Say that I am a sole QA in a new project, and a first-timer in automation testing in the department (no prior experience or support network). Initial participation in the project (handful of weeks) ran smoothly and even received positive comments from the team. The problem is that in the last sprint, creation of any further testing is blocked due to:

  1. lack of new features (I've automated what I have available),
  2. devs do not want me to "test CSS" but only work on visual regressions (without elaborating why, are the design or the requirements expected to change?)
  3. I only have a local environment and cannot access/authenticate with the "dev" environment, and everyone is too busy to unblock me.

Now, I've been told that as part of this sprint I need to "prove/sell" the idea of automation testing to a high-level manager.

I have already written wiki documentation regarding my setup and what is tested (which I also have in spreadsheet form), I do visual regression with cypress, and I generate mochawesome reports.

Based on your experience, how should I approach this situation? How can I produce a testing plan and potentially track metrics/KPIs that showcase the time earned from not having to do manual effort, or how the tests protect from visual/functional regressions?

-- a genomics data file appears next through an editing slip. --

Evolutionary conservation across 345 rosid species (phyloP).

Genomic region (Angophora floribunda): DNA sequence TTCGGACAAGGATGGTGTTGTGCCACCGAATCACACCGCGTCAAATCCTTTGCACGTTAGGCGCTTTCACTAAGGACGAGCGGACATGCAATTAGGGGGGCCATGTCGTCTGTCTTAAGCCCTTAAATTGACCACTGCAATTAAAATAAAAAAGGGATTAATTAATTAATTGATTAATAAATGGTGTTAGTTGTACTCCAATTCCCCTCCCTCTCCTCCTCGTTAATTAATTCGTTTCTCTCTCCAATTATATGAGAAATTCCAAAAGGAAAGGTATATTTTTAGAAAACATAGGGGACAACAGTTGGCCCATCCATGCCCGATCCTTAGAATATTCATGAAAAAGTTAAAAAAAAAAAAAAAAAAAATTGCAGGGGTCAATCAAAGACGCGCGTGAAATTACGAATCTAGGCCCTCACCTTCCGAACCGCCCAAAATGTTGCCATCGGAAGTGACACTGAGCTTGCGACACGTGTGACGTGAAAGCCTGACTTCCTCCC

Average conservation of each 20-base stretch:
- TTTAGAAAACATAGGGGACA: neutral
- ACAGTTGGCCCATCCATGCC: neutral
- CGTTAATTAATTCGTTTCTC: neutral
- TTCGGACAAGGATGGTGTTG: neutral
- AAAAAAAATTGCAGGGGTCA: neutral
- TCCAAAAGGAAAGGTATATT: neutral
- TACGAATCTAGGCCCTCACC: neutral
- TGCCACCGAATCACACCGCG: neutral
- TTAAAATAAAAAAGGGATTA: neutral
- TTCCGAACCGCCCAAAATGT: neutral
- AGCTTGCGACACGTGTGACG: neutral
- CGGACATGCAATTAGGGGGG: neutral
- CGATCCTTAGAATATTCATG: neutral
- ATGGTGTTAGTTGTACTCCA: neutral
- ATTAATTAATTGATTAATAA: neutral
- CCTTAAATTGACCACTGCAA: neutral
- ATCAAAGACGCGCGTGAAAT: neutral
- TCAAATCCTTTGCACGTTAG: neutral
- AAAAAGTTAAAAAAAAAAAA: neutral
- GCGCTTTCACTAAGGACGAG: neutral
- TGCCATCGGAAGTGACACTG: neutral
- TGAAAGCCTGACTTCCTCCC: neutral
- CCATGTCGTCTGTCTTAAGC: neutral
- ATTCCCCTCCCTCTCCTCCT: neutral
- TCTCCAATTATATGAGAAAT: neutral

p.s. I've read more than 50 potentially relevant questions but I do not think they covered the concerns of my question, so I will attempt to provide some context for my case. Note that I considered posting in "workplace.SE" but I am not concerned about the team dynamics or potential "cost cutting" at this point.


5 Answers 5


Short Answer: Value of automation is in long term regression testing over a period of weeks, months or even years. enter image description here

Long Answer:

The more comprehensive (from business perspective) coverage and frequent the automation execution is over long term, the more it will add value in saving manual test cycles, which gives the required ROI to convince/sell it to the management.

Having said that, it is not a silver bullet which can solve all test problems or even completely replace manual testing.

In the best case scenario it compliments thoughtful, skilled & creative manual exploratory testing.

Practical Advice: Develop an POC

In the given scenario, I would identify the smallest possible & highly condensed area in application (based on manual testing experience) where most/or major bugs were found frequently previously.

I will automate 2-3 scenarios to showcase practical value to the stakeholders in the form of an POC (Proof of Concept) result analysis as part of Demo.


Ultimately what I aim to provide with automation is a faster feedback loop between the point of time in which the code is written and the point in which the defect is discovered. By reducing the time in this feedback loop you are able to have the defect addressed over a shorter period of time, while the code is still fresher in their mind and the fix is much easier and quicker for the developer to write.